The NT Government has been called on to urgently invest in an upgraded water treatment plant for Katherine.
CLP leader Gary Higgins said the government should stop waiting for the Defence Department to act and intervene immediately because of the contaminated water scare.
“I don’t care if it’s $5 million or $10 million, spend it now and argue with defence about the bill later.”
Mr Higgins said the government needed to be more upfront on the PFAS issue.
“The government needs to take the lead on this,” he said.
Mr Higgins was speaking at the Katherine Show yesterday while Chief Minister Michael Gunner, who was also at the show, was not taking questions on Katherine’s water contamination.
A spokesman for Mr Gunner said he had nothing further to ad.
This follows last week’s advice that weekly tests of Katherine’s water had produced four individual results which had spiked above the 0.07 allowable limit.
Health officials say Katherine's town water remains safe to drink despite the "spike" in chemical contamination.
The Katherine Times has now twice asked for more specific information on the four results which came back above 0.07, what actual numbers were discovered, but is still awaiting on a response.
Chief health officer Dr Hugh Heggie said the average results were below the 0.07 limit, at 0.05.
The PFAS chemicals were contained in firefighting foams used at the Tindal RAAF Base between 1998 and 2004.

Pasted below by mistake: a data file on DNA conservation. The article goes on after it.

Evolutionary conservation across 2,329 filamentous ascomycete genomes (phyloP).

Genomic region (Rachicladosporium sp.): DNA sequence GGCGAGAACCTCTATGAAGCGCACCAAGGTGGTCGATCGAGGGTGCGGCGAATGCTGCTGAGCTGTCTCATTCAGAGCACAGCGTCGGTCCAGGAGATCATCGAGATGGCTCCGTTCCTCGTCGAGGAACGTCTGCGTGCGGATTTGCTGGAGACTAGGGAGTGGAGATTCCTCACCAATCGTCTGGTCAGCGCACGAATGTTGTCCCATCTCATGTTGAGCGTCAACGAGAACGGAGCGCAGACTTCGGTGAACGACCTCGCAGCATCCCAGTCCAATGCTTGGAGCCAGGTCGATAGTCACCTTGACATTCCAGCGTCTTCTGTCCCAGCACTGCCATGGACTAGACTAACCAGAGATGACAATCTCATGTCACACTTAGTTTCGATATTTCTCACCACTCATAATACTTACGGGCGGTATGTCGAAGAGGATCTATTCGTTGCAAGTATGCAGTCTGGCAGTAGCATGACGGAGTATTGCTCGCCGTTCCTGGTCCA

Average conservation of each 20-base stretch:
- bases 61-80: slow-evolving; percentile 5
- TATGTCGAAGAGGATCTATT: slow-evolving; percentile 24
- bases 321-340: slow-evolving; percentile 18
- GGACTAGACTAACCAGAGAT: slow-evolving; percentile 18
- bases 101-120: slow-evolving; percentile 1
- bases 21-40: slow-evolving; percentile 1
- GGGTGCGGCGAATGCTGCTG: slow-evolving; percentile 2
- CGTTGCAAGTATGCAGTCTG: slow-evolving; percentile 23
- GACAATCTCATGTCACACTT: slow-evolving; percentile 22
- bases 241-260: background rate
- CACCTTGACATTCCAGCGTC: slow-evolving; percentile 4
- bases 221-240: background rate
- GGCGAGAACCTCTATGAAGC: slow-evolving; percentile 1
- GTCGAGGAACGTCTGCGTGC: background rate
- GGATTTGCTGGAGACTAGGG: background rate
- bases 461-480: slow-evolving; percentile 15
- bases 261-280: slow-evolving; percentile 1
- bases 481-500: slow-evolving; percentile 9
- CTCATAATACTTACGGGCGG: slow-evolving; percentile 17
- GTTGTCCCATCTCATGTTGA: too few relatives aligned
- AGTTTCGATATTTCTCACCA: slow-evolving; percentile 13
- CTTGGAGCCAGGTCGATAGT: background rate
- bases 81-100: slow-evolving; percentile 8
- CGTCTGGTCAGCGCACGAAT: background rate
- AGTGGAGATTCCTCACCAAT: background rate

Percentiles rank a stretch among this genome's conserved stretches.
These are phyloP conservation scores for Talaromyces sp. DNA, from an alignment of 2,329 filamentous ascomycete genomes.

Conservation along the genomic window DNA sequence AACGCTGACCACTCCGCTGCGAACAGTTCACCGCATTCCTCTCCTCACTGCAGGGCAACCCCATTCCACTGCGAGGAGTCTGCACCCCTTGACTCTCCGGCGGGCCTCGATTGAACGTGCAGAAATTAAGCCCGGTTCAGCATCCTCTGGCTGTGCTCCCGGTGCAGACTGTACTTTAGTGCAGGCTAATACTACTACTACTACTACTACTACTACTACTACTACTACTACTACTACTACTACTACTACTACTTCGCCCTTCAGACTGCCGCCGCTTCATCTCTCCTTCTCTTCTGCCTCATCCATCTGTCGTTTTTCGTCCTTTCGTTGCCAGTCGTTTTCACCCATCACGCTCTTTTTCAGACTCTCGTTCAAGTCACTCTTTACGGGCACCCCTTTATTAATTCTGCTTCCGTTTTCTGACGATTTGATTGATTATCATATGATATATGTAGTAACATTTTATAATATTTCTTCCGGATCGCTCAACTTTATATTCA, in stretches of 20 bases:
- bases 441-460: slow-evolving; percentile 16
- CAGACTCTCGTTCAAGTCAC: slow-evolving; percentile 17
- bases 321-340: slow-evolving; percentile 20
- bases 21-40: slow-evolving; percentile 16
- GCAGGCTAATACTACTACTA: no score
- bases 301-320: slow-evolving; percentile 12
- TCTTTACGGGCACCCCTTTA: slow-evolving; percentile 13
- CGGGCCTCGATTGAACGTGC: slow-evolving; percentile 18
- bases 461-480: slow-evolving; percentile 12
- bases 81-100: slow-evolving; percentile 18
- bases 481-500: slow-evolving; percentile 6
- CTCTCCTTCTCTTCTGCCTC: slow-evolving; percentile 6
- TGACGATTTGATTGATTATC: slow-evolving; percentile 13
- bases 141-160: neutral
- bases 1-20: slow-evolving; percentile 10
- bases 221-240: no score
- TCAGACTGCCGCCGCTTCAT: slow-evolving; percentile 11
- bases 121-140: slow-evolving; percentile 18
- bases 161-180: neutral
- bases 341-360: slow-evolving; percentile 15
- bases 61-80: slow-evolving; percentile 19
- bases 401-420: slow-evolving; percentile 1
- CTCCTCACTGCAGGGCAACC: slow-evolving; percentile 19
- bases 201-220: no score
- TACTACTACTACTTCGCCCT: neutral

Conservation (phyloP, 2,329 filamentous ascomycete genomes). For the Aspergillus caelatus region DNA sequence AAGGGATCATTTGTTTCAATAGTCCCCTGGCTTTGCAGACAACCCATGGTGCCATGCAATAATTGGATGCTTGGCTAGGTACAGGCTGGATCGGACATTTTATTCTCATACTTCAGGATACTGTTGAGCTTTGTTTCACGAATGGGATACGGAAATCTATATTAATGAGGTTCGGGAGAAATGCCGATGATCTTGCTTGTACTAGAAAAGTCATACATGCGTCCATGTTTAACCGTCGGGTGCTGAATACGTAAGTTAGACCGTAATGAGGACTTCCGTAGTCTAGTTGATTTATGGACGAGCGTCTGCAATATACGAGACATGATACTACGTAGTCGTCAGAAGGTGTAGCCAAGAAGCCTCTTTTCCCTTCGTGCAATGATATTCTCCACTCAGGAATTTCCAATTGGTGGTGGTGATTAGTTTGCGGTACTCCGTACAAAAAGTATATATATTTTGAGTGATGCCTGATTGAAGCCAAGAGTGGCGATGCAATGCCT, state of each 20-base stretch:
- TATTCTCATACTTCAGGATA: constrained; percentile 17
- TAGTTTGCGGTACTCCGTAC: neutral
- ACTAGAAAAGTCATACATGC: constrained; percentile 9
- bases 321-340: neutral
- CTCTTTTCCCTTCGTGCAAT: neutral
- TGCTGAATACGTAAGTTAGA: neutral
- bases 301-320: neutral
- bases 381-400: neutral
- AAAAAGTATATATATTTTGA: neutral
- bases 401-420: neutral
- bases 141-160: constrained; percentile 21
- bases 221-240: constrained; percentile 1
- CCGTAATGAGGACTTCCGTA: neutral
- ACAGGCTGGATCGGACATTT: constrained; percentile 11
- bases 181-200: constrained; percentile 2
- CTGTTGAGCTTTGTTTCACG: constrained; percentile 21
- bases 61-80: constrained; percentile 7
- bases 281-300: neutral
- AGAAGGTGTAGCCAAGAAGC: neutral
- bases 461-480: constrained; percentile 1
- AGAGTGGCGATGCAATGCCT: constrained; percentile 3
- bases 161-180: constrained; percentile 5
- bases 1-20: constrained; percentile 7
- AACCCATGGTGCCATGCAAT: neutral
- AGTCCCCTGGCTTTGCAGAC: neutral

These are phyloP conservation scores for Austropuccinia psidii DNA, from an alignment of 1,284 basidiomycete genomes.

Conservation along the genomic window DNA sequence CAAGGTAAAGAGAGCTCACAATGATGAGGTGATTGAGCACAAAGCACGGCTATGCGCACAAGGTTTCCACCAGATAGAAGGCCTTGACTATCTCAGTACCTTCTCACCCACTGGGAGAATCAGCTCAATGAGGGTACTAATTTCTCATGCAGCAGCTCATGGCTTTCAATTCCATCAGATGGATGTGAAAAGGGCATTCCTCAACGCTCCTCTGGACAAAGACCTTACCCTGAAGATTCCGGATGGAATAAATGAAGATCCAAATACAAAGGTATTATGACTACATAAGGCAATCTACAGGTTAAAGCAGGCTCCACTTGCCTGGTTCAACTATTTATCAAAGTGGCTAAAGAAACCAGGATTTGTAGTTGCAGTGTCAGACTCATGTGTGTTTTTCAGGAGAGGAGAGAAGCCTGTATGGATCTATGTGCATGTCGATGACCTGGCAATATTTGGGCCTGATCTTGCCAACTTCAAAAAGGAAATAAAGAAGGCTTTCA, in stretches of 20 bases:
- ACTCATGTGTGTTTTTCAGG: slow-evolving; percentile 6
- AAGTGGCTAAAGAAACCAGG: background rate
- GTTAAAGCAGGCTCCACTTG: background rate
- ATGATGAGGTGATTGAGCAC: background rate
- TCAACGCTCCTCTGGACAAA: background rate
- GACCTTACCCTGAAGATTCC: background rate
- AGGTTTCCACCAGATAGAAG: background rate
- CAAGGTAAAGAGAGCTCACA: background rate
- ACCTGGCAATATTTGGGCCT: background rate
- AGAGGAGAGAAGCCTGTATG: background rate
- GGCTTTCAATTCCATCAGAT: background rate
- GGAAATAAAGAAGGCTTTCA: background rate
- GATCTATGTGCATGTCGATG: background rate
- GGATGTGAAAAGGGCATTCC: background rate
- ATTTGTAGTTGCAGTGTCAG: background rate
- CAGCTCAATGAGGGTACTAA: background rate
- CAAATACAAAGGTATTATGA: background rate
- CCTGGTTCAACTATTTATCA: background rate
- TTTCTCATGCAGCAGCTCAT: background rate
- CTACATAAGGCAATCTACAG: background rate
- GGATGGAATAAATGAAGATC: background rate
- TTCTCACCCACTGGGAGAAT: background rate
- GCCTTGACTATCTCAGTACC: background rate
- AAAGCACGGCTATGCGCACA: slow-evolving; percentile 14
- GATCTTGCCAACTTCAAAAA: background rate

The Department of Defence has launched a study into the extent of contamination from the base which has since been found in Katherine’s drinking water.
Primarily the highest results come from bores which are used to shandy Katherine River water during the dry season when flows are low to provide Katherine’s drinking water.
The most recent result from the treatment plant’s bores have recorded PFAS levels of 0.29.
A Power and Water spokesman said the authority is developing a number of long term solutions to deliver the “most cost effective solution for customers in Katherine In conjunction with Defence”.
“The solutions being considered include, but are not limited to, alternative supply sources and advanced water treatment options.
“Costs are unknown at this stage since they depend upon which long term solution is selected,” the spokesman said.
The authority has also cautioned residents on the effectiveness of home filters.
”Water filters are useful for a range of water contaminants, however there is no known benefit for specific point-of-use filters to remove PFAS,” the spokesman said.
The authority says the 0.07 PFAS limit is an average and that average is currently at 0.05 and has remained below the 0.07 limit - even though four individual tests have been above this level.